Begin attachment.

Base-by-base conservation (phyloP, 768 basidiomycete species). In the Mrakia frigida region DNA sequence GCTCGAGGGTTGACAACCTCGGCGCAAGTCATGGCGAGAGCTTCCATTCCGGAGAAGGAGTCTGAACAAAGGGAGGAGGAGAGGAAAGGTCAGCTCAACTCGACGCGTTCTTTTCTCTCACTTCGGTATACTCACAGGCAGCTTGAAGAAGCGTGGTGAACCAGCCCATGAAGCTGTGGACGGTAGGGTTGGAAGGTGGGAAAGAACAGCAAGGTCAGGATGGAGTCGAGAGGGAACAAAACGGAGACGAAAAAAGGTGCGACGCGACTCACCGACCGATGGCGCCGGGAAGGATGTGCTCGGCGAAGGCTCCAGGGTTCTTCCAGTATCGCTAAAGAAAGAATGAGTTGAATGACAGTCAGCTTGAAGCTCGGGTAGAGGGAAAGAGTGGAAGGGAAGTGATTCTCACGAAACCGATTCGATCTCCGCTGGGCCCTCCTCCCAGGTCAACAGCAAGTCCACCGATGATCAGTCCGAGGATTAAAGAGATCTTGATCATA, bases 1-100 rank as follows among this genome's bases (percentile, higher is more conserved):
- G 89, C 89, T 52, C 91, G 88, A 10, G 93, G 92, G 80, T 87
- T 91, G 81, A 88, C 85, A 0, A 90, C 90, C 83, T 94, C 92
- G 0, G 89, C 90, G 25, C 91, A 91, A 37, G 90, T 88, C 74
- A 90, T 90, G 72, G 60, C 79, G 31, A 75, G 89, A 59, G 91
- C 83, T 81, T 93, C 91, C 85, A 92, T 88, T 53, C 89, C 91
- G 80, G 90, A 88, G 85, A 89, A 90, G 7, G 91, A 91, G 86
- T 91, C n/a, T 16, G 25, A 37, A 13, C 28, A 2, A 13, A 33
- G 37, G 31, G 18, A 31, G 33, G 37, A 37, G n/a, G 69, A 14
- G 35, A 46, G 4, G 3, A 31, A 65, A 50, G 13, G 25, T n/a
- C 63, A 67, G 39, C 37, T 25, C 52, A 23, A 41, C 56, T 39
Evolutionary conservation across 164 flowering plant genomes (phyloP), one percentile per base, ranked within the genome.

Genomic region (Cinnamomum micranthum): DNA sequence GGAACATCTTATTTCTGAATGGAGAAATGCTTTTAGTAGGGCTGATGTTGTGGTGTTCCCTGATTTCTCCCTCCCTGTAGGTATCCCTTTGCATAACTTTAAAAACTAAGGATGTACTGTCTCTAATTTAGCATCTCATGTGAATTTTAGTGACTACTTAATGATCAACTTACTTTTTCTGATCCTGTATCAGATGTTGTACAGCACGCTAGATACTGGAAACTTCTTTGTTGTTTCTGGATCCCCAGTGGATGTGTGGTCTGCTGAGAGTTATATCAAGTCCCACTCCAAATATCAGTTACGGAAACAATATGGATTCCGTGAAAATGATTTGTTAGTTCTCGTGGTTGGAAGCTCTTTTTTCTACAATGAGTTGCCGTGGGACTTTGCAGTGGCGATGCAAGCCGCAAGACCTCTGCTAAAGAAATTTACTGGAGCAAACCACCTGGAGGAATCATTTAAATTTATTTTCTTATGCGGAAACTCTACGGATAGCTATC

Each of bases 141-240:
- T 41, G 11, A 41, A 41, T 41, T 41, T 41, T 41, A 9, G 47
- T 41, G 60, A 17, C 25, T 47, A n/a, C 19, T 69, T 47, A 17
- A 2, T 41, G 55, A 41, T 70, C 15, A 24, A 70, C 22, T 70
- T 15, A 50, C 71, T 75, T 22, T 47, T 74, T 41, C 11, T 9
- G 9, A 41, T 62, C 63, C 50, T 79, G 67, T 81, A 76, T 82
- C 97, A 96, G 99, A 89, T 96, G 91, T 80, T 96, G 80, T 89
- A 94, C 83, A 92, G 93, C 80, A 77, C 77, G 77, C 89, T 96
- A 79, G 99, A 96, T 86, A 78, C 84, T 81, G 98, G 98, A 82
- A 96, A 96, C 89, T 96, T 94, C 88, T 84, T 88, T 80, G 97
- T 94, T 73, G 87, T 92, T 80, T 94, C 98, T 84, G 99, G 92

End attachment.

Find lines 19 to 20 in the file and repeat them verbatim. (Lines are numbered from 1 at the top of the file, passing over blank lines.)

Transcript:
- G 9, A 41, T 62, C 63, C 50, T 79, G 67, T 81, A 76, T 82
- C 97, A 96, G 99, A 89, T 96, G 91, T 80, T 96, G 80, T 89